The Wall Street Journal – The U.S. is once again talking publicly about whether to impose sanctions on the Iran central bank.
However, Adam Szubin, director of the Treasury Department’s Office of Foreign Assets Control, said to a House committee Tuesday that it hasn’t acted yet because the U.S. doesn’t want to hand Tehran easy money or harm the Iranian people, according to an AFP report.
“That proposal or idea has not been abandoned. It’s very much on the table as are all options that we could take that would credibly and meaningfully impact Iran,” he said.
But among the worries expressed by U.S. officials over imposing this sanction are that it would cause a spike in the price of oil, because Iran uses its central bank to process most payments for crude.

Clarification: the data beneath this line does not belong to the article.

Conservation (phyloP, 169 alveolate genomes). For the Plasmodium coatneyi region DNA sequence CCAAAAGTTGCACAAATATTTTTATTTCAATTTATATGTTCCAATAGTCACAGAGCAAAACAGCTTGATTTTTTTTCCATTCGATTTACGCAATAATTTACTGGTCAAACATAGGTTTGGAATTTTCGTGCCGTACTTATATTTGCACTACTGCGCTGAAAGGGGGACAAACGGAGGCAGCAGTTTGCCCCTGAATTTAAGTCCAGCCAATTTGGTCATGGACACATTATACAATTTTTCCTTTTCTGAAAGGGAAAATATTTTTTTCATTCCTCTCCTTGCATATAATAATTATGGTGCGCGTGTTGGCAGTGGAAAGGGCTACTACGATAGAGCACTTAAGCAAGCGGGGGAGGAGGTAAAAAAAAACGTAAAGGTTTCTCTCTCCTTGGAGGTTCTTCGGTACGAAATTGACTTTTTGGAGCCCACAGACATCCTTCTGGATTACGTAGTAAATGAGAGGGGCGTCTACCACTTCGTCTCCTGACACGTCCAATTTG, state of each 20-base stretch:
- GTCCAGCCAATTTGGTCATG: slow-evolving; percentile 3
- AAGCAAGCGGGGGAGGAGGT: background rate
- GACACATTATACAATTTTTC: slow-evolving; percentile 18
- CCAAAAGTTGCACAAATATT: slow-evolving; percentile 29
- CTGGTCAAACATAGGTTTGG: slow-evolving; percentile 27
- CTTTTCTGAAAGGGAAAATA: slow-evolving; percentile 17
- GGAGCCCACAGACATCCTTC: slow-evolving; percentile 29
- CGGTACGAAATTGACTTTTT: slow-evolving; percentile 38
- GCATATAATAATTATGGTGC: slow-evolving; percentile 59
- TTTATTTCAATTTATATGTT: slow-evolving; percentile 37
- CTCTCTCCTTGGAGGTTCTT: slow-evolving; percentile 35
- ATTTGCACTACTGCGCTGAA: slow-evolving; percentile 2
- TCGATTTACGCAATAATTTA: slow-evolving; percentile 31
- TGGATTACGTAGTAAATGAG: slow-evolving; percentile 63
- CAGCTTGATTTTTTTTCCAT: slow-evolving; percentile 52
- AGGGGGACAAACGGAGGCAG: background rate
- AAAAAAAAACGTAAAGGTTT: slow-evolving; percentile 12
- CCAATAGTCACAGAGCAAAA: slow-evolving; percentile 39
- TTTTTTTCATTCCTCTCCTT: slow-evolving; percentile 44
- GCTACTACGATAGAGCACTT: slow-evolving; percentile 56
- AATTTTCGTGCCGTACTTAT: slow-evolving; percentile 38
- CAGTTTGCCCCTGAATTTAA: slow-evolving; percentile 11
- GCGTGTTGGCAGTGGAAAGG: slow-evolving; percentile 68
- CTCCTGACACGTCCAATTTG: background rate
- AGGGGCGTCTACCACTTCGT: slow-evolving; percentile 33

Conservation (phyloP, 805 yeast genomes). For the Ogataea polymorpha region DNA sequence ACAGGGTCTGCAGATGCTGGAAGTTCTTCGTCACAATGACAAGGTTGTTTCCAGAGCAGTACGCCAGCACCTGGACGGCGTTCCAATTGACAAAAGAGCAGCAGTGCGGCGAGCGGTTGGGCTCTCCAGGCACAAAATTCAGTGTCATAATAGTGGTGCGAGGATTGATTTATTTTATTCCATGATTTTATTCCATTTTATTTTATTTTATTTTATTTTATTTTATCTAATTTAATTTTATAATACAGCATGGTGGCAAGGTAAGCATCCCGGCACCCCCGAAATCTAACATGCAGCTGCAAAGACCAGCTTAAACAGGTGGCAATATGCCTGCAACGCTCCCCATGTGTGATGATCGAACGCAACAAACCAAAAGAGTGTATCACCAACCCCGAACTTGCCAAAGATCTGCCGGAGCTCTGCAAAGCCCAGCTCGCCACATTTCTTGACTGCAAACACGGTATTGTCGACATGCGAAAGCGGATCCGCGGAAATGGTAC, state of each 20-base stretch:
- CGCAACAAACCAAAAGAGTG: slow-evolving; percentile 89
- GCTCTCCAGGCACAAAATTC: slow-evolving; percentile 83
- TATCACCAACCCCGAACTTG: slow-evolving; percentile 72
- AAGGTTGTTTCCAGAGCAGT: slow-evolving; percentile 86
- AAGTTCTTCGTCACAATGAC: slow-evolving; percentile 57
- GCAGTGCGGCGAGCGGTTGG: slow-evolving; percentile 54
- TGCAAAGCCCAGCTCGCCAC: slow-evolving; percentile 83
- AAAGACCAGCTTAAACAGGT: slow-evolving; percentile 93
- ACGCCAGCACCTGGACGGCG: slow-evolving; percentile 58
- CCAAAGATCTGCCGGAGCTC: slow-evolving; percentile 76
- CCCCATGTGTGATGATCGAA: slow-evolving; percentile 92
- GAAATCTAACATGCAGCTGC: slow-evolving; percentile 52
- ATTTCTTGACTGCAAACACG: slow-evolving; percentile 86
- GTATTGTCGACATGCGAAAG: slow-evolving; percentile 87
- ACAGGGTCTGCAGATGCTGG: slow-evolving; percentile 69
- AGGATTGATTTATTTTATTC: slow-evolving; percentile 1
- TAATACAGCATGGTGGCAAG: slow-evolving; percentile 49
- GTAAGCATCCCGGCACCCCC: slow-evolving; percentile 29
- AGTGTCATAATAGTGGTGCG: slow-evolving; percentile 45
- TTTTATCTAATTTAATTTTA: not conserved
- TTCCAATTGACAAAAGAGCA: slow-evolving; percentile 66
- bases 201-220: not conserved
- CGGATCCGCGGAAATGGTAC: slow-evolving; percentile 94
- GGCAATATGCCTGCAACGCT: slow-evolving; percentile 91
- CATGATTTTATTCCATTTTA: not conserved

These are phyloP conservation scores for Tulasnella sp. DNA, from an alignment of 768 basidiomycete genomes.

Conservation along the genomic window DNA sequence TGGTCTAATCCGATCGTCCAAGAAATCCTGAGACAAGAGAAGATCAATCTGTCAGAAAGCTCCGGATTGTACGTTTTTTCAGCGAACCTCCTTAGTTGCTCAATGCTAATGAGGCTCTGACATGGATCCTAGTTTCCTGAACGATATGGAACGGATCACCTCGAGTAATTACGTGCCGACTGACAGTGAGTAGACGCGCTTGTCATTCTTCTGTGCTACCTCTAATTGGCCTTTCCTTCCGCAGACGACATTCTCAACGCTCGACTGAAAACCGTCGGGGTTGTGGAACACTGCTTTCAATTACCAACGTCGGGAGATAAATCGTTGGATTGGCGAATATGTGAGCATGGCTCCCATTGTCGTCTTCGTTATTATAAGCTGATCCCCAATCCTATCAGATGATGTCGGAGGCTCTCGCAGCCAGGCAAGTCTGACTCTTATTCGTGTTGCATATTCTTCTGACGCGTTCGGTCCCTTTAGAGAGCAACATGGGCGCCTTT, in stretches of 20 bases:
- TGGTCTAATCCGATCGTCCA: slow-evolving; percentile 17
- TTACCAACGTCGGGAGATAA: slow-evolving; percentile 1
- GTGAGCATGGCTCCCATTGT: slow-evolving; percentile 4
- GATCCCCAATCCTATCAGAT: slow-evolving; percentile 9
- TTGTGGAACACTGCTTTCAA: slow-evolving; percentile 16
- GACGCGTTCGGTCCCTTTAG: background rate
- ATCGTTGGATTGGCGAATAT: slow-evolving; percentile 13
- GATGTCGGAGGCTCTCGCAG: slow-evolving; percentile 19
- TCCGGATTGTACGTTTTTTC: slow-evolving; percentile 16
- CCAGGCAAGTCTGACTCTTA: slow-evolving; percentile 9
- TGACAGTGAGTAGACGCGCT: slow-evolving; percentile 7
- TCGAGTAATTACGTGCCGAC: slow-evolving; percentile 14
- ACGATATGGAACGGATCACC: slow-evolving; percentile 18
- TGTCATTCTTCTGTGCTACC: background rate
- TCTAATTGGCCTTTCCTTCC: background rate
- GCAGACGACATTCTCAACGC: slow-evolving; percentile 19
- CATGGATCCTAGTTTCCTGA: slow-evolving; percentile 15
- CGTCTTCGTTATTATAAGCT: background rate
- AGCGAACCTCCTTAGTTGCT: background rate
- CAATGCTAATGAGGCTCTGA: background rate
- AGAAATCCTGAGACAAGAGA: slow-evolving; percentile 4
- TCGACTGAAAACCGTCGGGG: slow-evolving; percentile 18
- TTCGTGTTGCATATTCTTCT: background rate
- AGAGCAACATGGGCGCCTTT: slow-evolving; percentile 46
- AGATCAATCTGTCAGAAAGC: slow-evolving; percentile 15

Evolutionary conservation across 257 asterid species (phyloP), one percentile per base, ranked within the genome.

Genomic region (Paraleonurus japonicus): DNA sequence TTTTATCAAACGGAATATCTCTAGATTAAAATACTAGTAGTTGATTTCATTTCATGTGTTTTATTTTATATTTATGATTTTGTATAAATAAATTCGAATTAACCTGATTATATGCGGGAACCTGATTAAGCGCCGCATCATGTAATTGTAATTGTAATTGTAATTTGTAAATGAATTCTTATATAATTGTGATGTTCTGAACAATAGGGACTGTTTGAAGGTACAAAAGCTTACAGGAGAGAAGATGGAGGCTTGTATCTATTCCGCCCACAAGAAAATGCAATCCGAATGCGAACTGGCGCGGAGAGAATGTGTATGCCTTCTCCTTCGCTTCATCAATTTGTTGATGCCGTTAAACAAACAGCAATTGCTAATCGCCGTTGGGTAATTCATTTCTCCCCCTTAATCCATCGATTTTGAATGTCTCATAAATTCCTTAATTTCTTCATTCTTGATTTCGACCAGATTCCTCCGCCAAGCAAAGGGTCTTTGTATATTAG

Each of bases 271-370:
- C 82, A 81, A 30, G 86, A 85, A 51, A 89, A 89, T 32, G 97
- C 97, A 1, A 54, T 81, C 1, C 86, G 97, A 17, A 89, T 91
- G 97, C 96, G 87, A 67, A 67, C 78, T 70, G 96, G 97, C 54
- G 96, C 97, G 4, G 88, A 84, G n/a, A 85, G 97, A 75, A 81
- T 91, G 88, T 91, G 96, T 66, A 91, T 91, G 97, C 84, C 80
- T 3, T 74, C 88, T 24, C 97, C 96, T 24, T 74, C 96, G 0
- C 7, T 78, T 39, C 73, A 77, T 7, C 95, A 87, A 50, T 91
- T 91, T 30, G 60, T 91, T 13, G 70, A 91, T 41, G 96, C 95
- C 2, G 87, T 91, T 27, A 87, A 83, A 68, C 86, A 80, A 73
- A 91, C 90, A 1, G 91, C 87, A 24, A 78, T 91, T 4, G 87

“If there’s a spike in the price of oil, Iran could be facing a windfall,” Szubin said, warning of “plausible scenarios in which there could be profound harm to the global economic recovery and a windfall to Iran.”
Despite this concern, sanctioning Bank Markazi, as the Iranian central bank is known, has been a favored choice of several lawmakers, and was a suggested policy proposal by Texas Gov. Rick Perry during a recent debate for the Republican presidential nomination.
Nevertheless, Henry Wooster, acting U.S. deputy secretary of state for Near Eastern Affairs said during his testimony to the House committee that sanctioning Bank Markazi could adversely affect relations with youthful Iranian dissidents who approve of the U.S.
“We need to be careful in a lot of what we do to make sure that we’re, you know, not alienating a group of individuals that we want to work with and have relationship with over the long term as long as they can stop being held hostage by their government,” he said.